It’s been a while since the blue side of Manchester was so prominent in the England shirt. You could perhaps go as far back as the 1970 World Cup when Francis Lee and Colin Bell used their Maine Road success to muscle into a squad full of 1966 legends. Shaun Wright-Phillips, Joleon Lescot and Gareth Barry are staking their claims for a place in South Africa, in the present day and creating a sense of excitement that City has not felt since the halcyon days of the late 1960s.
Colin Bell almost certainly never gained the medals his talent demanded – which is a reflection of his huge ability because he won the league and three cups with Manchester City and is widely regarded as the club’s best ever player. Bell was never subjected to ProZone analysis but if they had had such a thing in the 1970s his figures would quite probably have been off the scale. Legends will built of romantic notions and foundations and there the midfield engine from the north east was one of the few who stood supreme. They called Bell ‘Nijinsky’ after the racehorse so renowned for its stamina. His misfortune was not only to have a career cut short by injury at 29 but also to arrive on the scene at a time when the World Cup was England’s and the men in possession did not easily release a grip on the shirt.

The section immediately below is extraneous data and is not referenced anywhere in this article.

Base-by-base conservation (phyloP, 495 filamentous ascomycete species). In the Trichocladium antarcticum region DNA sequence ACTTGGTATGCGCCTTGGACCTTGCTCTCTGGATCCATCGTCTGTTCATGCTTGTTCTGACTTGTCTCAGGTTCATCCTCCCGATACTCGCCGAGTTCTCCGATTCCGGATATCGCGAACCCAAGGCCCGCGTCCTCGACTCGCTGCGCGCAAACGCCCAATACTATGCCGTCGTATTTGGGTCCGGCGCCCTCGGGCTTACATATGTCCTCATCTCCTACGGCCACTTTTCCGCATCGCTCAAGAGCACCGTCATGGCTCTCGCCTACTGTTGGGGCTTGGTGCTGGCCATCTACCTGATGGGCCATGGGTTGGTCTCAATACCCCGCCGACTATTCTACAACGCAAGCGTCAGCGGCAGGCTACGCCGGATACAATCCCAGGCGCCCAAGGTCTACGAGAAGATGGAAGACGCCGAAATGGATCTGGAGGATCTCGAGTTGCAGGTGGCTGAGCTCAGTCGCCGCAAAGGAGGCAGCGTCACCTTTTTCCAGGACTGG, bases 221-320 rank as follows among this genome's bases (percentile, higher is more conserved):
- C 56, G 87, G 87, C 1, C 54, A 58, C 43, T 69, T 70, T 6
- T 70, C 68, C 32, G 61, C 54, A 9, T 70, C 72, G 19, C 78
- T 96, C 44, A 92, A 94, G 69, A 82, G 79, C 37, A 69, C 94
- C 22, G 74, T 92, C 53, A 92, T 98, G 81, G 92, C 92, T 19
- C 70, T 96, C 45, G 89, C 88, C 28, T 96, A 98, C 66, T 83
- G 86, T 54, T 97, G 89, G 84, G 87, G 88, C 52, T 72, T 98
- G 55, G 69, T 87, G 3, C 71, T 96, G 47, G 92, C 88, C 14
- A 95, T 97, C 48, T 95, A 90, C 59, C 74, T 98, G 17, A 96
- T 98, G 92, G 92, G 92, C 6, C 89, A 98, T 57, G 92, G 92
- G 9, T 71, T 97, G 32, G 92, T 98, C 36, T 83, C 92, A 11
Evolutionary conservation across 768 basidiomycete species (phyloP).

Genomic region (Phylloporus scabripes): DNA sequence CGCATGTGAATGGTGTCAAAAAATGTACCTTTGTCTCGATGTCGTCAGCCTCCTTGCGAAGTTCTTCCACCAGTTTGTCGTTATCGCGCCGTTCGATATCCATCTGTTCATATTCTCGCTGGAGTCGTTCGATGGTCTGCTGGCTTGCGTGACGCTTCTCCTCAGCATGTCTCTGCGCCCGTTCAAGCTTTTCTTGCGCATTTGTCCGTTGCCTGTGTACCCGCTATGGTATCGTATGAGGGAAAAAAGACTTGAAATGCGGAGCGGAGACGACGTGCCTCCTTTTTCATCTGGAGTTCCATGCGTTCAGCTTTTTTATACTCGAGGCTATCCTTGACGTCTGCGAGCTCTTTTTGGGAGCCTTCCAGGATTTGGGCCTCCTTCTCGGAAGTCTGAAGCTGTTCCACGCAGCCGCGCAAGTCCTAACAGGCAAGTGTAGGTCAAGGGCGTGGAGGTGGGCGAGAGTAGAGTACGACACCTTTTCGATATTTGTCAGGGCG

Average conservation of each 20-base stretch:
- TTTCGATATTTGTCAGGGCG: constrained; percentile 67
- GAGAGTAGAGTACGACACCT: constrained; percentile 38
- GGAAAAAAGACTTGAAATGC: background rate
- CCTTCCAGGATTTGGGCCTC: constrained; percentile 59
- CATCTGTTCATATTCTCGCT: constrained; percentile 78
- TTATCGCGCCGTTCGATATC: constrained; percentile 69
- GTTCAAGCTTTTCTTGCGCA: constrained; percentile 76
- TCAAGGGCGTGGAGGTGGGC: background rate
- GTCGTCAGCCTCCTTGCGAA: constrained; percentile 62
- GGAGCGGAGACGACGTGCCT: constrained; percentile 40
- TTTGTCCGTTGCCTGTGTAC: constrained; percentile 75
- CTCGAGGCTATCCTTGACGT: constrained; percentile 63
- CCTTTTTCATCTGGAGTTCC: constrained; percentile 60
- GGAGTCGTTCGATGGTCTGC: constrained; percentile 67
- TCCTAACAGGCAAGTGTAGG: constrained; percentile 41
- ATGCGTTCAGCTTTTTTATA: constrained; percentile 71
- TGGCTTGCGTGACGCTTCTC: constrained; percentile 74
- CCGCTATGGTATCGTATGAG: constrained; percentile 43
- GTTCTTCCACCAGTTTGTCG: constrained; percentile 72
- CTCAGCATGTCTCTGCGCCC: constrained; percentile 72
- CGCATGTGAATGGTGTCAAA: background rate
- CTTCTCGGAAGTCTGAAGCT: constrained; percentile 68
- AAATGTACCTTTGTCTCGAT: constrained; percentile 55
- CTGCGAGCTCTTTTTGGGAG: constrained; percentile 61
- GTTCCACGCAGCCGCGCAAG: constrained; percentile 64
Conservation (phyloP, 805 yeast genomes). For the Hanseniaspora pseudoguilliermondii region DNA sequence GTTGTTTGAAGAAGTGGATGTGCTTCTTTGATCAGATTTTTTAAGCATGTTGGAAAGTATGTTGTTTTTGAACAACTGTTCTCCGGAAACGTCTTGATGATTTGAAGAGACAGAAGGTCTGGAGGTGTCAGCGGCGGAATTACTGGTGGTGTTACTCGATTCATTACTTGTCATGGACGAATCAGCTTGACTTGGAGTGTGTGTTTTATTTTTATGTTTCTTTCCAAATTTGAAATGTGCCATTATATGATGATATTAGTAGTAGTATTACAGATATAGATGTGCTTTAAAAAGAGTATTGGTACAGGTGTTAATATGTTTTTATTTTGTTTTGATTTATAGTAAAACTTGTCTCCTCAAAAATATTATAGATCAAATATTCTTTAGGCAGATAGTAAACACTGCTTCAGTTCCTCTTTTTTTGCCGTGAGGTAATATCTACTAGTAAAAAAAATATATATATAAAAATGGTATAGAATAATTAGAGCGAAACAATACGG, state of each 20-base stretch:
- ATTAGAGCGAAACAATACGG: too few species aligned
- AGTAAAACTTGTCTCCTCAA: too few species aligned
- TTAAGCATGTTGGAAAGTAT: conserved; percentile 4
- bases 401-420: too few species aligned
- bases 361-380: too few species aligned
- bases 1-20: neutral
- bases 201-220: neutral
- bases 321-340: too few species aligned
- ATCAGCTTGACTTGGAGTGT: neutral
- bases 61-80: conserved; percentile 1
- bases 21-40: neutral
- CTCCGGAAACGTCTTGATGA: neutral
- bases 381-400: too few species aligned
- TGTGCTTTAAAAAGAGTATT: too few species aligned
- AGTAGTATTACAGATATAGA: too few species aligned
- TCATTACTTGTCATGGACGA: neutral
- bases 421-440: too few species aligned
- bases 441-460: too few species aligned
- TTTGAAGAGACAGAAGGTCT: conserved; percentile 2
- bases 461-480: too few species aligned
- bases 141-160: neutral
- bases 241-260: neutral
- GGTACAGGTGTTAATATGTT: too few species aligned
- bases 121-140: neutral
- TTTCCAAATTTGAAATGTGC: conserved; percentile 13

Where Bell found Alan Ball, Martin Peters and Bobby Charlton standing in his way on his way to 48 caps, City’s current midfield general Gareth Barry initially found Steven Gerrard and Frank Lampard blocking his route to the national side earlier this decade. Yet under Fabio Capello he has established himself as a key member of the squad – moving to 36 caps by winning ball, making the right passes and delivering much valued reliability.
Optimistic voices in the blue half of Manchester will insist that the medals that decorated Bell’s career at club level will almost certainly be added to Barry’s trophy cabinet over the course of the next few years; he is, after all, still at his peak at 29. It is hoped that Gareth Barry can take his team through to the deep end of the biggest tournament of all, by Manchester City and England fans, to take care of Colin Bell’s unfinished World Cup business.